It's fall. (Where did the summer go?) Around this time of year, it's natural to start thinking about -- and planning for -- all things financial before year end.
First, taxes: If you filed an extension with the IRS earlier this year in relation to tax year 2021, you have until Oct. 17 to file your 2021 tax-year return. The IRS received about 19 million requests for extensions this year (tinyurl.com/3w4nr48m), and notes that if there are taxes owed, then sending the full payment with the return can prevent additional interest and penalties. Tips for taxpayers who haven't filed their 2021 tax-year return are available at tinyurl.com/57pdtvzw.
Tax withholding: This also is a good time to review your 2022 withholding to see if you want to adjust the amount being taken out of your paycheck for the final few months of the year. The IRS has a Tax Withholding Estimator (tinyurl.com/3yzjwp4b) to help taxpayers with the calculations. Many states offer similar calculators to estimate state tax liability for residents and workers, so be sure to check that, too.
Social Security: For those receiving Social Security, the cost-of-living adjustment (COLA) is expected to be announced by the Social Security Administration in mid-October. Various estimates have pegged it as being higher than last year's 5.9%, with the latest Senior Citizens League projection for 2023 being 8.7% (tinyurl.com/2p972ymh).
401(k)s: Meanwhile, if you have 401(k)s and/or individual retirement accounts (IRAs), there are several things to pay attention to in the next few months.
For starters, there could be an increase in 401(k) contribution limits for 2023. The secretary of the Treasury, under Section 415 of the Internal Revenue Code, is required to "annually adjust these limits for cost-of-living increases," as pointed out in IRS Notice 2021-61 (tinyurl.com/mtb32z3k). Last year, the IRS unveiled the limits for 2022 in November 2021.
Other key details that will be announced include the income ranges for eligibility for making deductible contributions to traditional IRAs. Also revealed will be the limit on annual contributions to an IRA. I'll have more on this once the announcement is made.
RMDs: Speaking of the IRS, required minimum distributions (RMDs) for 2022 for retirement accounts are due by Dec. 31, and the failure to take them can involve a 50% penalty on the amount that needed to be taken but was not (tinyurl.com/2j8e5828). This is also true for those who inherited a retirement account during the year for which an RMD had not yet been taken for 2022.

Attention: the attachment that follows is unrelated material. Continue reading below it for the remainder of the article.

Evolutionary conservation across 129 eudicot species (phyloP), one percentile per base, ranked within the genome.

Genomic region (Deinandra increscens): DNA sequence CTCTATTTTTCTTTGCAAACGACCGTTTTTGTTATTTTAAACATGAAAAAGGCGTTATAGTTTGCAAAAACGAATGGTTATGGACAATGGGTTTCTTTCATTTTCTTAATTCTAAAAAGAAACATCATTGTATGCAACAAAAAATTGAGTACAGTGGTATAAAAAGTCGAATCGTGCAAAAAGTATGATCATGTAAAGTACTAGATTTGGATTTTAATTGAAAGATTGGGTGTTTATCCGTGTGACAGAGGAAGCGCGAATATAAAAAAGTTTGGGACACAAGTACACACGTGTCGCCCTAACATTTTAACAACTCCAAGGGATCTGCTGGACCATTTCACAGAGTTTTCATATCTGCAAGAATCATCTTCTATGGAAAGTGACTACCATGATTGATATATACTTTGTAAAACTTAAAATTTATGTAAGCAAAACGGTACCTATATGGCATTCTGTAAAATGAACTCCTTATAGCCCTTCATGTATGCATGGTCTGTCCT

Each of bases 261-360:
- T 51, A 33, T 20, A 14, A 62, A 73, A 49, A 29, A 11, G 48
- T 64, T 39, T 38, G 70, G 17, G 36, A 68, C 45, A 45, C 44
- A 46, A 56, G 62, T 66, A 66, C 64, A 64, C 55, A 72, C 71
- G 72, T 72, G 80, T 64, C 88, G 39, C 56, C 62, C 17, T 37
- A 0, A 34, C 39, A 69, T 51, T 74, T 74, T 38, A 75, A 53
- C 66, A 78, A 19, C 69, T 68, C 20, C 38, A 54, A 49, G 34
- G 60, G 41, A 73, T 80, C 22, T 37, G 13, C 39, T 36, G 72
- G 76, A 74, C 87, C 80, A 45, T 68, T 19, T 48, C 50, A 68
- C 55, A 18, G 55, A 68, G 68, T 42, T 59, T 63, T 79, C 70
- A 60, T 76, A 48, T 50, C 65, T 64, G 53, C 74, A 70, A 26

There is an added twist this year for inherited retirement accounts. Last February, the IRS posted proposed regulations about RMDs in the Federal Register (tinyurl.com/ycknzc4d). The regulations were designed to clarify changes made by the Setting Every Community Up for Retirement Enhancement (SECURE) Act of 2019. Among the clarifications was a surprise for those inheriting IRAs where the original owner was taking RMDs: The original belief under the SECURE Act was that the account had to be emptied in 10 years, but there were no RMDs for years one through nine; the proposed regulation by the IRS said there would be distributions for those years (with some exceptions).
An additional challenge: These regulatory clarifications are slated to take effect beginning Jan. 1, 2022, but as of this writing, final regulations have not been adopted.
While the IRS might issue further guidance on the proposed regulations before year's end, if you are in this situation, it's important to consult with your CPA about how to handle an inherited retirement account.
Searching for 2022's 401(k) Champion: Now is also the time for 401(k) participants to apply for the 2022 title of 401(k) Champion.
If you are not familiar with this pro bono financial literacy effort that I fund and sponsor yearly, please write to me at Readers@juliejason.com. The goal is to encourage employees to learn about their 401(k) plans enough to write an essay about how to use the 401(k) to save for retirement. If you are an influencer, ask yourself, does it help your company to encourage employees to understand the benefits of 401(k) participation? Go to 401kchampion.com for more details.
DISTRIBUTED BY ANDREWS MCMEEL SYNDICATION